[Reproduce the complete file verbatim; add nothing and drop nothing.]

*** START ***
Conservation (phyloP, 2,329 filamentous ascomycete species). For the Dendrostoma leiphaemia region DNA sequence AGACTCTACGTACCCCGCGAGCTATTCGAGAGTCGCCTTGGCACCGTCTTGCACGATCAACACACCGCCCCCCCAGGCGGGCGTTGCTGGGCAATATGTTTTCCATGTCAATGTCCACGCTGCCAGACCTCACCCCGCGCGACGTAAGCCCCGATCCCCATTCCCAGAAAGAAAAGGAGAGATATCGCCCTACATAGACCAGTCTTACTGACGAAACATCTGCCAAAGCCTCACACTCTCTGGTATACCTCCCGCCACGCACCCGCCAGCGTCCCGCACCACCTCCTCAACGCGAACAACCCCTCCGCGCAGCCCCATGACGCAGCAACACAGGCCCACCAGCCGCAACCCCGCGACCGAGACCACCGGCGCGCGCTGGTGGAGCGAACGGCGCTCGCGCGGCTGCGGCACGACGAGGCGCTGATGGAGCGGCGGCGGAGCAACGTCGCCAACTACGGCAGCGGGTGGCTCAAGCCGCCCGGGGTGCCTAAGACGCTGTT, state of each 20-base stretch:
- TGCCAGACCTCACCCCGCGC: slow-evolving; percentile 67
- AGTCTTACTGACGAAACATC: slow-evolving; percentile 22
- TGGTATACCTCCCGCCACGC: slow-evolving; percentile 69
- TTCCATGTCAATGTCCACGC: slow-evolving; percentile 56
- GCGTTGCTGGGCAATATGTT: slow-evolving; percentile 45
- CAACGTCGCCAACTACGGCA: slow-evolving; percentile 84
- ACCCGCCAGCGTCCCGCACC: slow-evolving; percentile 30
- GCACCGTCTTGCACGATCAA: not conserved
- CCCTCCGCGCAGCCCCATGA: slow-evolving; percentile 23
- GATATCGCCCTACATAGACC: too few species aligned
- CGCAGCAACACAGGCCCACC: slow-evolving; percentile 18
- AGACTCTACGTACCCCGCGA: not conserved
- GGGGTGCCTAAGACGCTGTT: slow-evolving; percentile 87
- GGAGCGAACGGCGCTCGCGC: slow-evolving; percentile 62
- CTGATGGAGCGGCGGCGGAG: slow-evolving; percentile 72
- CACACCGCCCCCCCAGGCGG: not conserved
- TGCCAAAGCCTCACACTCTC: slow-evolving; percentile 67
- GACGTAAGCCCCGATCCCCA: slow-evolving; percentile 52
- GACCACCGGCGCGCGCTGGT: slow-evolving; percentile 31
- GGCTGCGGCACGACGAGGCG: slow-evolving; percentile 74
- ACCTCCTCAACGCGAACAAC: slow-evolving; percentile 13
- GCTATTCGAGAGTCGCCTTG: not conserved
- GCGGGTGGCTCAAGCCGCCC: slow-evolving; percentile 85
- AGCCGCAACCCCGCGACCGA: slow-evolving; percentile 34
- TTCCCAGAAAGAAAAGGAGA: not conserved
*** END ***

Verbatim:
Conservation (phyloP, 2,329 filamentous ascomycete species). For the Dendrostoma leiphaemia region DNA sequence AGACTCTACGTACCCCGCGAGCTATTCGAGAGTCGCCTTGGCACCGTCTTGCACGATCAACACACCGCCCCCCCAGGCGGGCGTTGCTGGGCAATATGTTTTCCATGTCAATGTCCACGCTGCCAGACCTCACCCCGCGCGACGTAAGCCCCGATCCCCATTCCCAGAAAGAAAAGGAGAGATATCGCCCTACATAGACCAGTCTTACTGACGAAACATCTGCCAAAGCCTCACACTCTCTGGTATACCTCCCGCCACGCACCCGCCAGCGTCCCGCACCACCTCCTCAACGCGAACAACCCCTCCGCGCAGCCCCATGACGCAGCAACACAGGCCCACCAGCCGCAACCCCGCGACCGAGACCACCGGCGCGCGCTGGTGGAGCGAACGGCGCTCGCGCGGCTGCGGCACGACGAGGCGCTGATGGAGCGGCGGCGGAGCAACGTCGCCAACTACGGCAGCGGGTGGCTCAAGCCGCCCGGGGTGCCTAAGACGCTGTT, state of each 20-base stretch:
- TGCCAGACCTCACCCCGCGC: slow-evolving; percentile 67
- AGTCTTACTGACGAAACATC: slow-evolving; percentile 22
- TGGTATACCTCCCGCCACGC: slow-evolving; percentile 69
- TTCCATGTCAATGTCCACGC: slow-evolving; percentile 56
- GCGTTGCTGGGCAATATGTT: slow-evolving; percentile 45
- CAACGTCGCCAACTACGGCA: slow-evolving; percentile 84
- ACCCGCCAGCGTCCCGCACC: slow-evolving; percentile 30
- GCACCGTCTTGCACGATCAA: not conserved
- CCCTCCGCGCAGCCCCATGA: slow-evolving; percentile 23
- GATATCGCCCTACATAGACC: too few species aligned
- CGCAGCAACACAGGCCCACC: slow-evolving; percentile 18
- AGACTCTACGTACCCCGCGA: not conserved
- GGGGTGCCTAAGACGCTGTT: slow-evolving; percentile 87
- GGAGCGAACGGCGCTCGCGC: slow-evolving; percentile 62
- CTGATGGAGCGGCGGCGGAG: slow-evolving; percentile 72
- CACACCGCCCCCCCAGGCGG: not conserved
- TGCCAAAGCCTCACACTCTC: slow-evolving; percentile 67
- GACGTAAGCCCCGATCCCCA: slow-evolving; percentile 52
- GACCACCGGCGCGCGCTGGT: slow-evolving; percentile 31
- GGCTGCGGCACGACGAGGCG: slow-evolving; percentile 74
- ACCTCCTCAACGCGAACAAC: slow-evolving; percentile 13
- GCTATTCGAGAGTCGCCTTG: not conserved
- GCGGGTGGCTCAAGCCGCCC: slow-evolving; percentile 85
- AGCCGCAACCCCGCGACCGA: slow-evolving; percentile 34
- TTCCCAGAAAGAAAAGGAGA: not conserved